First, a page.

The disappearance of Peng Shuai could force the WTA to pull tennis out of China
A growing number of supporters, worries and doubts about the whereabouts of Chinese tennis star Peng Shaui are beginning to threaten China’s place on the world sports stage.
The head of the Women’s Tennis Association is now pledging to pull all tennis tournaments out of China if the former Wimbledon doubles champion is not found soon. Peng, 35, dared to “tell the truth” about Deputy Prime Minister Zhang Gaoli forcing her to have sex at his home and then forcing her to have an affair, in a social media post controlled by the authorities. Browsing China deleted on November 2.
No one has seen her since.
WTA director Steve Simon said her safety was more important than the game and a purported email from her denied her earlier claims and said she was “fine” almost definitely fake. “It is very hard for me to believe that Peng Shuai actually wrote the email we received or to believe what is being attributed to her,” he said. said in a statement posted on the WTA website. “Peng Shuai showed incredible courage in describing an allegation of sexual assault against a former highest-ranking official in the Chinese government. The WTA and the rest of the world need independent and verifiable proof that she’s safe. I have tried many times to contact her through various contact forms but to no avail.”
In an interview with CNN on Thursday night, he went a step further, threatening to boycott China if she didn’t show up soon. “We’re definitely willing to keep our business running and deal with all the complications that come with it,” Simon told CNN. “Because this is definitely, this is bigger than the business. Women need to be respected and not censored.”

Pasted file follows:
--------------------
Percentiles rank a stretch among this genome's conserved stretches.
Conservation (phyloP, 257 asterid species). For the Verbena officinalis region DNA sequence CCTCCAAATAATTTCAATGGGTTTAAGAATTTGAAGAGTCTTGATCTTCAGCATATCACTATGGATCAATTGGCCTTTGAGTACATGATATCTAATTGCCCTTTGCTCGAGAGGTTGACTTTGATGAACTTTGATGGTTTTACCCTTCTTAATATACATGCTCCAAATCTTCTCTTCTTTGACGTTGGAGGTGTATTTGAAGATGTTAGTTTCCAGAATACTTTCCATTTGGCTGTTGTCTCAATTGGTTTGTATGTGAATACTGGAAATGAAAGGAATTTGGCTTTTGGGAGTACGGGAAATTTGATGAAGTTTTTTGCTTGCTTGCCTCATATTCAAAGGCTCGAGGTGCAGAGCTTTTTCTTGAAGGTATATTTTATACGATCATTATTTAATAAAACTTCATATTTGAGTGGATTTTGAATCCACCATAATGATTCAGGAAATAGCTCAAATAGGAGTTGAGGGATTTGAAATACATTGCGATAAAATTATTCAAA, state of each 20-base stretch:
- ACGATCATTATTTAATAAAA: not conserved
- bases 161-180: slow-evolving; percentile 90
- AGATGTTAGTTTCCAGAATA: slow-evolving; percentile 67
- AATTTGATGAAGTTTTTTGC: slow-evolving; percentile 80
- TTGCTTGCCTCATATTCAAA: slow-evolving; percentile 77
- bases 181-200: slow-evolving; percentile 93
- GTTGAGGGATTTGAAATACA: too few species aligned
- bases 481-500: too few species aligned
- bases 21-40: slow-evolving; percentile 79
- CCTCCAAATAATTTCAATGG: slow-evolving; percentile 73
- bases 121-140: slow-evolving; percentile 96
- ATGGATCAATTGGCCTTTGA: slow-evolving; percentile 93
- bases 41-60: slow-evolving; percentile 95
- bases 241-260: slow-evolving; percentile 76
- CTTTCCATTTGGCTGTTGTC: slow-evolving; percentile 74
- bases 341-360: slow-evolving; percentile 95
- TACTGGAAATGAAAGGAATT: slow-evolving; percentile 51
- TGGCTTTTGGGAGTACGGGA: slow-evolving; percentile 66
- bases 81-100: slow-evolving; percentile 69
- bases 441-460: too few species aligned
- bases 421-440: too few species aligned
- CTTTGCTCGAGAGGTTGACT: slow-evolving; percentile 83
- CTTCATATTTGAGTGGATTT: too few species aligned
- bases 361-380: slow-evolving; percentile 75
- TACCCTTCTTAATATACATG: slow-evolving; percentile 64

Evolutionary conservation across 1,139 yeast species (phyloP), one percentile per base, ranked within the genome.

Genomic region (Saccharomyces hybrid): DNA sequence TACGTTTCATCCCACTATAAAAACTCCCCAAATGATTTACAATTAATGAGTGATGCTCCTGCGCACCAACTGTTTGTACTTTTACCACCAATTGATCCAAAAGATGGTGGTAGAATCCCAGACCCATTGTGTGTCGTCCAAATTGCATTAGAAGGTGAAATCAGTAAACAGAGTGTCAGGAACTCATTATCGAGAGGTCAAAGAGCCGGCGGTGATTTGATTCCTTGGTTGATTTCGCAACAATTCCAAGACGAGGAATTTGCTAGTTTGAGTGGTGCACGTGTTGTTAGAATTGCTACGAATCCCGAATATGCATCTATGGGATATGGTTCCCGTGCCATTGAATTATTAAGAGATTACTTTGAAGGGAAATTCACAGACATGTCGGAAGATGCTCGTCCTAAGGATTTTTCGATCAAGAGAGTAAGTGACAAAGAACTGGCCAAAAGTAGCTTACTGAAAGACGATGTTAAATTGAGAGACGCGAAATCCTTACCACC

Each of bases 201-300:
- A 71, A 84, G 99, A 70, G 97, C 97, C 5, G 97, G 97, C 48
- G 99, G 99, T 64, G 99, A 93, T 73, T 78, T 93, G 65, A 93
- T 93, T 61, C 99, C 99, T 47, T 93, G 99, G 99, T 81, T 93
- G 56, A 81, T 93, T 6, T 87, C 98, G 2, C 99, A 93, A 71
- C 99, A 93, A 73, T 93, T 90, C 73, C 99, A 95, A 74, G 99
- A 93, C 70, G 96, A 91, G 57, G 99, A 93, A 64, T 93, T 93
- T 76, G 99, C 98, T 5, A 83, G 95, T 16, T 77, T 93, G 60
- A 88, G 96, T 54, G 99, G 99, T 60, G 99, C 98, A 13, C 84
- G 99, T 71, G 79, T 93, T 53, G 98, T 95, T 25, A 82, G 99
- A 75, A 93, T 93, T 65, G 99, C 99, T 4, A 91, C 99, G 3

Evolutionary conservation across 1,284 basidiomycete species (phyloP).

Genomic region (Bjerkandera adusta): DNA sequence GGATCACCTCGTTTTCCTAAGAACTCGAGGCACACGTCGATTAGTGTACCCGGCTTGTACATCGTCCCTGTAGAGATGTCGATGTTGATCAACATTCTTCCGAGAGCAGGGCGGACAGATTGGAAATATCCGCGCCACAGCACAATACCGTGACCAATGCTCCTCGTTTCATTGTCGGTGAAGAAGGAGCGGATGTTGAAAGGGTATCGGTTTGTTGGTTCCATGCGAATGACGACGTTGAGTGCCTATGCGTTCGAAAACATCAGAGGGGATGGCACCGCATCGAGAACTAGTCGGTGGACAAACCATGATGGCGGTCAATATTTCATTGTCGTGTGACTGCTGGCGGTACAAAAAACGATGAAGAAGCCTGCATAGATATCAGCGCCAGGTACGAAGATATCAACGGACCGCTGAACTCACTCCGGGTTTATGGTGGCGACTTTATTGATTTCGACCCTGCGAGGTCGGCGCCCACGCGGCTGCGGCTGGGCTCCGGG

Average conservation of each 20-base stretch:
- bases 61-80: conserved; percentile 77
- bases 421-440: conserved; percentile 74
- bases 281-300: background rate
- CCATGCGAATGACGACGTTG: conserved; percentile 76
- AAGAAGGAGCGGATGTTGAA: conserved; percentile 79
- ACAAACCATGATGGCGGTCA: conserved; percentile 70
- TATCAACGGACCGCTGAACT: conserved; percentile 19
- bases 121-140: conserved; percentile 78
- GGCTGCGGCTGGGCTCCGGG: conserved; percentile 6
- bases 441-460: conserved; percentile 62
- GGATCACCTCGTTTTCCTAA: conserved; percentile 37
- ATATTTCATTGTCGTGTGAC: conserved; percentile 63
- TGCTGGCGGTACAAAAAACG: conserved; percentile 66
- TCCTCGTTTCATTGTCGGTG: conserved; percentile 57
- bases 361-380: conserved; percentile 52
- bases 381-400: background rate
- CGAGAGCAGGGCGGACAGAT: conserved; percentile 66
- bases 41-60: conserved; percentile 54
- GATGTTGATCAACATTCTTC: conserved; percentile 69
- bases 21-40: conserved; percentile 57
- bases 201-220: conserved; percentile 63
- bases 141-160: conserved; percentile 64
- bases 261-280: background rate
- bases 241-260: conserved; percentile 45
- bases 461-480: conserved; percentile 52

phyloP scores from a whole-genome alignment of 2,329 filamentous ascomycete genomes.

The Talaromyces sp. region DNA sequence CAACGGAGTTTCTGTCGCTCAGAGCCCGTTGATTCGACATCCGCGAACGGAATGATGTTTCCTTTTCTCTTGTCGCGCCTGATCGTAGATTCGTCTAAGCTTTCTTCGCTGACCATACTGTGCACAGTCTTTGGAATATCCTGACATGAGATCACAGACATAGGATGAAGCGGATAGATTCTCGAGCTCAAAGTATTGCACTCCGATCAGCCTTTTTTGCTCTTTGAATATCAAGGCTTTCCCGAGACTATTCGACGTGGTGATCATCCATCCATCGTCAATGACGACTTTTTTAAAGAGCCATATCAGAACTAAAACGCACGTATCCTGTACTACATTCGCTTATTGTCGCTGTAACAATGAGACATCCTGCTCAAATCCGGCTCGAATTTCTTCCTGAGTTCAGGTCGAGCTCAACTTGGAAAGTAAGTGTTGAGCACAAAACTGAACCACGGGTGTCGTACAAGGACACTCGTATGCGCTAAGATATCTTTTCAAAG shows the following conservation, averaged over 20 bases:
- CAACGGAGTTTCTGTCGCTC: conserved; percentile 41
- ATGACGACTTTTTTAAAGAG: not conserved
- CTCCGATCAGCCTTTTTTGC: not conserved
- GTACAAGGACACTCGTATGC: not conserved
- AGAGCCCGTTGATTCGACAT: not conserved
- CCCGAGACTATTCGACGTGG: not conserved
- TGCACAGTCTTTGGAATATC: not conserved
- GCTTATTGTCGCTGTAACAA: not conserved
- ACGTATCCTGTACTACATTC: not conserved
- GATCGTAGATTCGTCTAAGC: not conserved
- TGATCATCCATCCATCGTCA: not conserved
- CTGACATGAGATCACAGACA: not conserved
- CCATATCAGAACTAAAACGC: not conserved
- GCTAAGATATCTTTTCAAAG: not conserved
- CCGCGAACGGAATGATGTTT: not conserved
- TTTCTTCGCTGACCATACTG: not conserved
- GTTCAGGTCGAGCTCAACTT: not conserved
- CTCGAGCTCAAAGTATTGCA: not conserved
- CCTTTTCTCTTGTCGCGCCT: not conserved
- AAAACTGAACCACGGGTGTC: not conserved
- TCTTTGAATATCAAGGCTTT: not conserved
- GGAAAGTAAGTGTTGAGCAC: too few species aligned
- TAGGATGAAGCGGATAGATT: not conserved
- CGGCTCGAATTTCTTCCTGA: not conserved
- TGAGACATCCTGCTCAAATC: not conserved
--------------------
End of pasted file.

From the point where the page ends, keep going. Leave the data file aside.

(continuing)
Simon is one of many people speaking out in the global tennis scene to sound the alarm about the missing tennis player. Naomi Osaka, Novak Djokovic and Serena Williams request to investigate her disappearance. “I am heartbroken and shocked to hear the news of my counterpart Peng Shuai,” Williams tweeted Thursday. “I hope she is safe and found as soon as possible. This must be investigated and we must not remain silent.”
British tennis legend Andy Murray joined in on Friday, posting a speech by Czech tennis player Barbora Krejcikova about the 1989 Velvet Revolution that liberated her country from communism. “Tennis player Peng Shuai is currently unknown after making allegations of Sexual Abuse against a Chinese government official,” he wrote on Twitter. “This keynote gives us a reminder and some hope that things may change in the future.”
Peng’s allegation in a social media post that was deleted about 30 minutes after she wrote it shocked the international tennis world, but there is little sign of the controversy in China, where even even searched her name on the state-controlled internet. blank. Fifth, a spokesman for the Chinese Foreign Ministry even hinted that he had never heard of Peng. “This is not a foreign matter,” Zhao Lijian told reporters on Thursday. “And I don’t know about the related situation you mentioned.”
The International Olympic Committee, no doubt wary of stirring up trouble ahead of the Beijing Winter Olympics in February, has also remained surprisingly quiet. The committee first expressed relief when the largely discount email for Simon was made public and now declined to comment. “Experience shows that quiet diplomacy offers the best chance of finding solutions to questions of this nature,” the IOC posted on Twitter on Thursday. “This explains why the IOC will not comment further at this stage.”
But a screenshot of her post — predicting her own death — is still circulating. “I know that for your outstanding one, Deputy Prime Minister Zhang Gaoli, you said you were not afraid,” she wrote in the original post. “But even if it’s just me, like an egg hitting a rock, or a moth rushing into a fire, destroying itself, I’ll tell the truth about you.”
https://www.thedailybeast.com/peng-shuais-disappearance-may-force-wta-to-pull-tennis-from-china?source=articles&via=rss The disappearance of Peng Shuai could force the WTA to pull tennis out of China